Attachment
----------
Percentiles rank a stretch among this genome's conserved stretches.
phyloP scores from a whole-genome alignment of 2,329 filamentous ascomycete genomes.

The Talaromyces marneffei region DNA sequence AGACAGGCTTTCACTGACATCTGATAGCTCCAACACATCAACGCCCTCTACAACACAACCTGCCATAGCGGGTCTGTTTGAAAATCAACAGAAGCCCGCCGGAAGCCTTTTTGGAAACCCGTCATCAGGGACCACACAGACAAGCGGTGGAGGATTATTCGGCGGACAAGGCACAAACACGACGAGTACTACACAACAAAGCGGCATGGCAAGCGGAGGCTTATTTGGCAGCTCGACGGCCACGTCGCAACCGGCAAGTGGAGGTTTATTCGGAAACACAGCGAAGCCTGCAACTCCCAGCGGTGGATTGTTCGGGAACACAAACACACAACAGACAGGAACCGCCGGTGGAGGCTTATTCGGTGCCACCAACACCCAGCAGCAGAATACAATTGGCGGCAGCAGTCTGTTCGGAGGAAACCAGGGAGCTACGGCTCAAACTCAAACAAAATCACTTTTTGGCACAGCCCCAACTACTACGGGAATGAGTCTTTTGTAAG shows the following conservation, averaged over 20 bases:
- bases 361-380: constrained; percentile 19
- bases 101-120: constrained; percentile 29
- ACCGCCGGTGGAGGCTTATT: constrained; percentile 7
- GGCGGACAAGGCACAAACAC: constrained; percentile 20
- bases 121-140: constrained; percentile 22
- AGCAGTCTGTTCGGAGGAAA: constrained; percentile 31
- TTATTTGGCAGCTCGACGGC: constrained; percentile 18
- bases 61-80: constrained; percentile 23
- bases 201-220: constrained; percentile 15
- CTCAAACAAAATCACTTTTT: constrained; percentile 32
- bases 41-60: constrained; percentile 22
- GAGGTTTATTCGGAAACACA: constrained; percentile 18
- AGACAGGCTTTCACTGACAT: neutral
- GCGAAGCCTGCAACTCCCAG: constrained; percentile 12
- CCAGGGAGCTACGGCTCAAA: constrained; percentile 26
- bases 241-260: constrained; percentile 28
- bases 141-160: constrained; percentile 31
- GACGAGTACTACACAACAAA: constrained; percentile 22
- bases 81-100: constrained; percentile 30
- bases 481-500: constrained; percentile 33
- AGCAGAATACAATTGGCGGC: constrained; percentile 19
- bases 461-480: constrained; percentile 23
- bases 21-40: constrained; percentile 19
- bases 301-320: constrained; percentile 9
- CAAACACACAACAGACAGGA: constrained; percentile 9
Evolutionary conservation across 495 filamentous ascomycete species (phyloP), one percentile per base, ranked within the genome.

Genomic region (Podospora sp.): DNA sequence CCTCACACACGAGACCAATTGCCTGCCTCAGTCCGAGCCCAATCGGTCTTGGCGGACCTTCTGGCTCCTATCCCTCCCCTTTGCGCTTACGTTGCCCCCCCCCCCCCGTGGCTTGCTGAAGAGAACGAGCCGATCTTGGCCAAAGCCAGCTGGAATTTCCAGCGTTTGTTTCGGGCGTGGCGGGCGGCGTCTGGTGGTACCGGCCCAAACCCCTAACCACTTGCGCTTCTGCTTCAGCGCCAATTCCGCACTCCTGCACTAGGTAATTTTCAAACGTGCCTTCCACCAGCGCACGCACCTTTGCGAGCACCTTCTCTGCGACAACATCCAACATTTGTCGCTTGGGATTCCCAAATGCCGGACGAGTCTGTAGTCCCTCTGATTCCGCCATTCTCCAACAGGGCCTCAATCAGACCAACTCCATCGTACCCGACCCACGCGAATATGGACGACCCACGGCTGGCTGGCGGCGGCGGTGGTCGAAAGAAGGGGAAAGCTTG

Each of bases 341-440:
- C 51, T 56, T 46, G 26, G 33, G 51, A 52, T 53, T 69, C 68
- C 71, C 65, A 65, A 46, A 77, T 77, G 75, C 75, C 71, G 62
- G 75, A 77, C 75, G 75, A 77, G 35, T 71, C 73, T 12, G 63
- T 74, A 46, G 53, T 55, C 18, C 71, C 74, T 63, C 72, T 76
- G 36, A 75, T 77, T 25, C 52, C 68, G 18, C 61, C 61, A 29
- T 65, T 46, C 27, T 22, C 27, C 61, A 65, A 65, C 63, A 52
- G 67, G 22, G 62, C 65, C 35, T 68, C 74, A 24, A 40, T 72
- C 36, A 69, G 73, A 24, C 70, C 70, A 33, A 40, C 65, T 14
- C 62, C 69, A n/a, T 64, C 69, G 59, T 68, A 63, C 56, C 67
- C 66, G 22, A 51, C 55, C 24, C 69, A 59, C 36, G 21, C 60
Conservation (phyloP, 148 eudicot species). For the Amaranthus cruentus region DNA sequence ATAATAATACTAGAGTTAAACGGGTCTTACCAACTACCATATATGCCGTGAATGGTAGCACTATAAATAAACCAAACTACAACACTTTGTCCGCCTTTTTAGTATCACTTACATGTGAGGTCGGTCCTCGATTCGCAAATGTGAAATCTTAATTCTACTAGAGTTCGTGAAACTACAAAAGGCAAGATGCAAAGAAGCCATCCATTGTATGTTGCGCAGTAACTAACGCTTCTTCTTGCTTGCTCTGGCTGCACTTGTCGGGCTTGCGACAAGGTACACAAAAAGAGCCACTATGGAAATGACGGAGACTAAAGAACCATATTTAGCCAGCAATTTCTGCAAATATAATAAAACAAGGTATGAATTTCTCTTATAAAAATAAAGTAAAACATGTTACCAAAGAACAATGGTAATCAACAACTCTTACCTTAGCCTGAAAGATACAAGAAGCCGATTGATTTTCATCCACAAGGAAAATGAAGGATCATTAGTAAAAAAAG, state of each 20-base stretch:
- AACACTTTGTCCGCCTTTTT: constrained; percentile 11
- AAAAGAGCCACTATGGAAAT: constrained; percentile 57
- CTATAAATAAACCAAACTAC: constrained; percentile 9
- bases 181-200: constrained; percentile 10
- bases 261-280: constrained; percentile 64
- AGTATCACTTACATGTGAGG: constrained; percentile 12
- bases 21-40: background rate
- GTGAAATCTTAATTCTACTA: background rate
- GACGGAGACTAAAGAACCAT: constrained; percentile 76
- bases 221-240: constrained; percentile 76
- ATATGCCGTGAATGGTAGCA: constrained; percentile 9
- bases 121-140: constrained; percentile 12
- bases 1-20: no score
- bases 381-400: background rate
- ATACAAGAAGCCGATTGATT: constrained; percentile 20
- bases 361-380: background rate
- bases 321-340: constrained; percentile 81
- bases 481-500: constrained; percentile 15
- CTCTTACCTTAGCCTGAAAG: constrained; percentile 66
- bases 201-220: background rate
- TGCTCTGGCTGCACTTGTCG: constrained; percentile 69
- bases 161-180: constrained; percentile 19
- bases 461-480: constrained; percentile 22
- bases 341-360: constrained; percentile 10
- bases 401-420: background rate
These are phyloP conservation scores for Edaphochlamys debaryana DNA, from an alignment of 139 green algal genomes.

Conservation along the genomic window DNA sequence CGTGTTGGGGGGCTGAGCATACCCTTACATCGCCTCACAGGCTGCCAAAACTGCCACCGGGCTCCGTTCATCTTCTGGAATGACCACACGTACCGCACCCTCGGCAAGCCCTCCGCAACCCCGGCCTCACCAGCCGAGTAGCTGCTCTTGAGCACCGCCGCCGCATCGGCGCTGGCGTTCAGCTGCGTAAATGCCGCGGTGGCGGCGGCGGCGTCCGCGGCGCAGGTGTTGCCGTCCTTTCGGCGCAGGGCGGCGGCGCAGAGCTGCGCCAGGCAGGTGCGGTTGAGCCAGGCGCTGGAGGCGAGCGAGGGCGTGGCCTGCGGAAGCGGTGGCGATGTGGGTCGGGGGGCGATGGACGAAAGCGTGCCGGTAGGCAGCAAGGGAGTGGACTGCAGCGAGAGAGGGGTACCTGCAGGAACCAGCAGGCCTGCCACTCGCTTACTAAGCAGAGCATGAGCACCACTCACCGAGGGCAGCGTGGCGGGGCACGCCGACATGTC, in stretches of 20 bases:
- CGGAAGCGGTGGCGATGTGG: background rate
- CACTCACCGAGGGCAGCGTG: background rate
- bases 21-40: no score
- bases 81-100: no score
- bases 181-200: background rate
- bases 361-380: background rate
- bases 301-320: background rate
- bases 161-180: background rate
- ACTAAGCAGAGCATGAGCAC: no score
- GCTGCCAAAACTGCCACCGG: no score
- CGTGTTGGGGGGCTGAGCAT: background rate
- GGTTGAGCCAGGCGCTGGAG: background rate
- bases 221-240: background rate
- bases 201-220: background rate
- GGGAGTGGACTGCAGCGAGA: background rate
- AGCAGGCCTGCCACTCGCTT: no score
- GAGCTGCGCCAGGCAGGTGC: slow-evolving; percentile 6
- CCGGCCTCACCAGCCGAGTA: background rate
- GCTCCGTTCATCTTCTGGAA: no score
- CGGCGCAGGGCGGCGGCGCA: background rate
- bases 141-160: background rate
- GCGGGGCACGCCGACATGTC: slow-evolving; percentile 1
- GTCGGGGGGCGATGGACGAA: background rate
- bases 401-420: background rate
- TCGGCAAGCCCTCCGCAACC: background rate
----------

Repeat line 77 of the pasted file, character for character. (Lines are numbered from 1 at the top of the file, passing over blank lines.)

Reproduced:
- bases 161-180: background rate